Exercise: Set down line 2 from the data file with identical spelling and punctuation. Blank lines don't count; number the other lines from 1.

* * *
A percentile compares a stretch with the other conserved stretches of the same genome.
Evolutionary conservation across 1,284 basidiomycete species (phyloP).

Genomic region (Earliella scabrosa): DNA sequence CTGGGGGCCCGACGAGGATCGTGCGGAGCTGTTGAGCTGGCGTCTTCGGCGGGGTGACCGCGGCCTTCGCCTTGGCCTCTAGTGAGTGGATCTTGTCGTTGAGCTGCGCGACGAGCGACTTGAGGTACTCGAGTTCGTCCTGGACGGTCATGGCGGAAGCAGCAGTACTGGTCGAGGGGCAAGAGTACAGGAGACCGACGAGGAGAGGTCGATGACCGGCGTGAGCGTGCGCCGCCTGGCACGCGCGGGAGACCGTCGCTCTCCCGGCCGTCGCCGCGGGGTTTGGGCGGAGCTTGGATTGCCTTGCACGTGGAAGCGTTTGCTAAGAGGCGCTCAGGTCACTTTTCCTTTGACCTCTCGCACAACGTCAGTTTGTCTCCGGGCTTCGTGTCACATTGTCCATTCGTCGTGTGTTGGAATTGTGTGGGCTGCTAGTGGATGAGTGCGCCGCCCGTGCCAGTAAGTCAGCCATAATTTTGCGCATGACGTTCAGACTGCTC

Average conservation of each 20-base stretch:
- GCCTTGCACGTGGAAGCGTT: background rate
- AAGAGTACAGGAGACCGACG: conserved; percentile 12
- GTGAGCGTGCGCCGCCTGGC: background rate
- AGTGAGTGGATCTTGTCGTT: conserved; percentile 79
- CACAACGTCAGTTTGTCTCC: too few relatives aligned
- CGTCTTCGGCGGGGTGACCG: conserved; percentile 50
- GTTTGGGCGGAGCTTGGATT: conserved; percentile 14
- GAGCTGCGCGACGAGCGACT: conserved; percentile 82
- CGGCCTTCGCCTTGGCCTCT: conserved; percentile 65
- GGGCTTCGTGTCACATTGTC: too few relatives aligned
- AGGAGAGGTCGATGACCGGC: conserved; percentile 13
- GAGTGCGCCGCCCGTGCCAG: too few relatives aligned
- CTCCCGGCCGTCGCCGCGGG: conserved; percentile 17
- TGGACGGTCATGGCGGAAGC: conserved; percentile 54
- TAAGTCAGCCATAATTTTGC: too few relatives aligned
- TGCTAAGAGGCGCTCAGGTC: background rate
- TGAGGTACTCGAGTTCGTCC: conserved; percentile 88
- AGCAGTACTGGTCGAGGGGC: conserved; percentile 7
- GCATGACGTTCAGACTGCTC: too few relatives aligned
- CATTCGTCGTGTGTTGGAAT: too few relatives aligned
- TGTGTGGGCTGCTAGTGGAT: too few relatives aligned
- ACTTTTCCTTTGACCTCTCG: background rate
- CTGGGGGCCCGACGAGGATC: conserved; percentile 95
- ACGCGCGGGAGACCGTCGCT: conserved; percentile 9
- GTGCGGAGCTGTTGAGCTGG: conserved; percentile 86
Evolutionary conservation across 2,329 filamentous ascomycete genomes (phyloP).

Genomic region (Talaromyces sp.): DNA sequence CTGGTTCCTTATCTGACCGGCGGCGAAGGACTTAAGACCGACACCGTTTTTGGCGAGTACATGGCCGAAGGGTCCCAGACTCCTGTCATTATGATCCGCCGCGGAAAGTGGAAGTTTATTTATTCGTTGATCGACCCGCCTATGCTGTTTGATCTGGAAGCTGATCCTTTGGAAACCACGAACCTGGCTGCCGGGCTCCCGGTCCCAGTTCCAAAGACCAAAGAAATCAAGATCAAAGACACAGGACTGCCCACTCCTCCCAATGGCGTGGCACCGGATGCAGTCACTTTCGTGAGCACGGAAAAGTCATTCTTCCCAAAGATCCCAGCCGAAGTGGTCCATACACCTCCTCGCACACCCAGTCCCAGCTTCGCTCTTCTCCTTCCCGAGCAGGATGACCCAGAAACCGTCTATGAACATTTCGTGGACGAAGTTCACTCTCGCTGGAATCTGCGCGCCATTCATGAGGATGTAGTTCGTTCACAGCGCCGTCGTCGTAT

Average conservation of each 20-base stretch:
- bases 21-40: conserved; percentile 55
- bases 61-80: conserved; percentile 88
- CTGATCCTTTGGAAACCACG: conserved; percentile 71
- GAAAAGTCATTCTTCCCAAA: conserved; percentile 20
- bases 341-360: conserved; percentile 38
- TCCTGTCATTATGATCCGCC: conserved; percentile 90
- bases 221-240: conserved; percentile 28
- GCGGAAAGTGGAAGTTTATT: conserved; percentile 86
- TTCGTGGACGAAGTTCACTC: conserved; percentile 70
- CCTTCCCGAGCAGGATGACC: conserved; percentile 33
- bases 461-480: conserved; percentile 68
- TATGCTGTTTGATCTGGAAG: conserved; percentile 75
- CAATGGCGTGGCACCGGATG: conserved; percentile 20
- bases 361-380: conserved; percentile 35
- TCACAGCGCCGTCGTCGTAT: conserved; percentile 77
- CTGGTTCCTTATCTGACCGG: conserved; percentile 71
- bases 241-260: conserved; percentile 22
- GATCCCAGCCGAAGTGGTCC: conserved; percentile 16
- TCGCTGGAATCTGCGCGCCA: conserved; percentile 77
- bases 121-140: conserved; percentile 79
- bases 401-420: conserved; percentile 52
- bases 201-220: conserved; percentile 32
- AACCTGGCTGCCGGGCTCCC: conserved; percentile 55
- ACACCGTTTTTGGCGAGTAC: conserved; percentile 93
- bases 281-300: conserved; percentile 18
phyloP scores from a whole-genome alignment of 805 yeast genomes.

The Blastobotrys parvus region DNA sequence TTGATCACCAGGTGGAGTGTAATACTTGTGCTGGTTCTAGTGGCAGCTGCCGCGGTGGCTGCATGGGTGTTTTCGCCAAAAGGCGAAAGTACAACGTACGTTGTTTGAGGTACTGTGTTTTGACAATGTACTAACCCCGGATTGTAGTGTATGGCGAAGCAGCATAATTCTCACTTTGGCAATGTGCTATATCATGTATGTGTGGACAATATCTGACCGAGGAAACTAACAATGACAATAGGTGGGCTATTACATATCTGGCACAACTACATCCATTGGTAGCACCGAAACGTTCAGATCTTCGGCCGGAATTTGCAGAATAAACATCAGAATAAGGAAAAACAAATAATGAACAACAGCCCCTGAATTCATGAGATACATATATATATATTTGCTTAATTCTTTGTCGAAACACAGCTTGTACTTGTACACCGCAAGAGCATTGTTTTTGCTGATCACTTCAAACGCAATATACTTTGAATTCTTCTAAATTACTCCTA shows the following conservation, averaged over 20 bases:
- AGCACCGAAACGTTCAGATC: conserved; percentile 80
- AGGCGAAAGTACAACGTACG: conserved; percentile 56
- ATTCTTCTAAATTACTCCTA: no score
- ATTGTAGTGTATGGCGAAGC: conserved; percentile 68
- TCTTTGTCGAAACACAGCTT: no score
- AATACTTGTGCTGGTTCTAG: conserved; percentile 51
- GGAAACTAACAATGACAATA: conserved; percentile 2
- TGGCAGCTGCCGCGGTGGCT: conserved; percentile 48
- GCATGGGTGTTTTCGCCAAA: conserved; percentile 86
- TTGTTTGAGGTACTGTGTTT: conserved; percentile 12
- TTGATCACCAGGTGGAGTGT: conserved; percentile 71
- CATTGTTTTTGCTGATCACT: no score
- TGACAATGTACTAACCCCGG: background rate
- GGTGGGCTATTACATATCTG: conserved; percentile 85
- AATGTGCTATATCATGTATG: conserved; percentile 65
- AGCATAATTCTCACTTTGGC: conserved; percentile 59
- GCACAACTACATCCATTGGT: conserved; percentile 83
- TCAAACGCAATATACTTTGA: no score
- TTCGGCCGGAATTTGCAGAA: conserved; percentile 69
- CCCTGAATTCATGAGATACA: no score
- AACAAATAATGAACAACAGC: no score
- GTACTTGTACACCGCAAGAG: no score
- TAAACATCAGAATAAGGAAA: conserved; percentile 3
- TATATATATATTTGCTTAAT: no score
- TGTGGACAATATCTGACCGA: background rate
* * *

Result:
Evolutionary conservation across 1,284 basidiomycete species (phyloP).